David Little of Tampa, Florida, obtained his master’s degree in architecture and was excitedly waiting for his girlfriend to finish her degree before the couple moved to Philadelphia. The coronavirus pandemic halted those plans as they both struggled to find work matching their education.
“I have no idea what I’m doing right now. My plans were completely ruined by all of this,” said Little, 26, who was working as a valet before he was laid off in April. “There are no jobs out there even nationwide for entry level architecture grads, there is no real end in sight, and with my girlfriend not having any income because she’s also in architecture, it’s causing tension that wouldn’t normally be there.”
Like many young people, Little has been hit hard by the economic collapse in the wake of Covid-19. He’s uncertain of what will happen when his unemployment benefits run out at the end of this year, no longer has health insurance after turning 26 this year, and has already racked up significant credit card debt to cover bills over the past few months.
Before the pandemic, younger people in America were already making substantially less money than older generations, even compared with when those older people were young. In 1989, baby boomers controlled 21% of the nation’s wealth; millennials controlled just 5% of the nation’s wealth in 2019.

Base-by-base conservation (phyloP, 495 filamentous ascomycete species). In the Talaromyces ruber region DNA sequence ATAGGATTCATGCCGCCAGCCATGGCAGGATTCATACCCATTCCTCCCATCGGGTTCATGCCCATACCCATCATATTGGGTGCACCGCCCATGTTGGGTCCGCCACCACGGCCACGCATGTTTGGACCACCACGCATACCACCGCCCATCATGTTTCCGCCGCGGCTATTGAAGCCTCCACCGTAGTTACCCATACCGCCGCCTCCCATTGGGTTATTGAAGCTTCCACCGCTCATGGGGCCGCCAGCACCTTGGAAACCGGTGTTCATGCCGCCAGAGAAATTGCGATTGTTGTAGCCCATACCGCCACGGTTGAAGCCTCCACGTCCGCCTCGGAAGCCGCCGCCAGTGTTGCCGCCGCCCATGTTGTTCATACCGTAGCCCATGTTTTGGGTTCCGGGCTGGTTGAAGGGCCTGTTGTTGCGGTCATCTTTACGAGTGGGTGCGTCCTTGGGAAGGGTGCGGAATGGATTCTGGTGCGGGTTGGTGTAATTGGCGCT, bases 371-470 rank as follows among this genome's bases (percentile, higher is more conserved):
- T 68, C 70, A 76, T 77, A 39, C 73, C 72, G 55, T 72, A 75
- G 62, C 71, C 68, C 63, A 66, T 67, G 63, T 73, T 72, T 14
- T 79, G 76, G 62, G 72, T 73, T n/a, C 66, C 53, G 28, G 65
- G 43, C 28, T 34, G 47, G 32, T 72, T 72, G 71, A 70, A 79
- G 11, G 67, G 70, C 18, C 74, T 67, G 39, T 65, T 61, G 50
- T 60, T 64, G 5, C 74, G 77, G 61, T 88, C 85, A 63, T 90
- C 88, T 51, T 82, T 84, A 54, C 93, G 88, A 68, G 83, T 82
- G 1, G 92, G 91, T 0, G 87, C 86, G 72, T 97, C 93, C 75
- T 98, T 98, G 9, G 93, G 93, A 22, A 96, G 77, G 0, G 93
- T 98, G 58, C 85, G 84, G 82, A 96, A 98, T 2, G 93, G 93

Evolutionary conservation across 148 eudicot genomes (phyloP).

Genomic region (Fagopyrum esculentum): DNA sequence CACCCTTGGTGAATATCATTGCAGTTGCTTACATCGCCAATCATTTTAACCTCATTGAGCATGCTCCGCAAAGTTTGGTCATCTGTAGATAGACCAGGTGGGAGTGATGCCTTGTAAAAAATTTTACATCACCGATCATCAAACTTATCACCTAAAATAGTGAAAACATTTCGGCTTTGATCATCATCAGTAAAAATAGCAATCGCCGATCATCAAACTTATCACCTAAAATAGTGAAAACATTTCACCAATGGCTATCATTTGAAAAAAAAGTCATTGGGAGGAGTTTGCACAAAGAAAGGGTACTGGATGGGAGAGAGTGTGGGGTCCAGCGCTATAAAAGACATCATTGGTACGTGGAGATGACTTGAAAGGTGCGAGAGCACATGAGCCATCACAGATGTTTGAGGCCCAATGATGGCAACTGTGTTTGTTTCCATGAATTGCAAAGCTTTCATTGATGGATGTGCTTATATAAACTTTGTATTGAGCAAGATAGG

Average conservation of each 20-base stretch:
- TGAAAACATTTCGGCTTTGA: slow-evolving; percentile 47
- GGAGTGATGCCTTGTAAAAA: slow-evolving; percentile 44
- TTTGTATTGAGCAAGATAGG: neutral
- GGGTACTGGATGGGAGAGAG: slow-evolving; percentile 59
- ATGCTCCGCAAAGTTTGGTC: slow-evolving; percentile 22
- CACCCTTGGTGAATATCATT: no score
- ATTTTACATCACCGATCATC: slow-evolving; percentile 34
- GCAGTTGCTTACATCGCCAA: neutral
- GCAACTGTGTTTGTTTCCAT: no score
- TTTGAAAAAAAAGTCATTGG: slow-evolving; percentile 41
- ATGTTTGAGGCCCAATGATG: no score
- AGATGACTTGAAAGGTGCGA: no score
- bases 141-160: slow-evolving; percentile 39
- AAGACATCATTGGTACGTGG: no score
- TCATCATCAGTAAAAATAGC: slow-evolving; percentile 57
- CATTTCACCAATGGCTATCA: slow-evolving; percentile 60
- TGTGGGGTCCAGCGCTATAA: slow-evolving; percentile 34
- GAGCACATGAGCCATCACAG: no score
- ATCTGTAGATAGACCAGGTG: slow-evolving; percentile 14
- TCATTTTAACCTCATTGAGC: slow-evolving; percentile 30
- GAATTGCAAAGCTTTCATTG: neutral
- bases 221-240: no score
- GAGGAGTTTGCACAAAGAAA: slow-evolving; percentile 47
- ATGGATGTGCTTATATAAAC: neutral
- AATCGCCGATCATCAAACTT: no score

And coronavirus has made life worse.
From spring 2019 to spring 2020, unemployment among adults ages 16 to 24 increased from 8.4% to 24.4%, compared with an increase of 2.8% to 11.3% for adults 25 and older. Young Black (29.6%), Hispanic (27.5%), and Asian American (29.7%) workers are experiencing even higher rates of unemployment. One-third of young Americans in the current labor market are classified as underemployed.
Lane Klumb, 24, of Winona, Minnesota, was furloughed from his job in retail in March 2020 and wasn’t recalled until October, for a seasonal position.
“Between all the bills I accumulated during my furlough, I am still currently paying off credit cards, as I needed to max all of my cards out just to pay my bills and have food,” he said.
Shortly after returning to work, Klumb had to quarantine due to exposure to a colleague who had tested positive for coronavirus, but Klumb received no pay for the time he missed because he did not test positive. Through all of this, he is still trying to afford tuition fees at Winona State University to complete his degree.
“Bills don’t just stop coming in because you’re unemployed and you make less than you did before,” said 23-year-old Alyssa Desmore, a full-time college student in Oxnard, California, who currently lives with her parents and receives only $98 per week in unemployment benefits while waiting to be recalled to her job at a local school district. “I have no idea when I’ll be able to…
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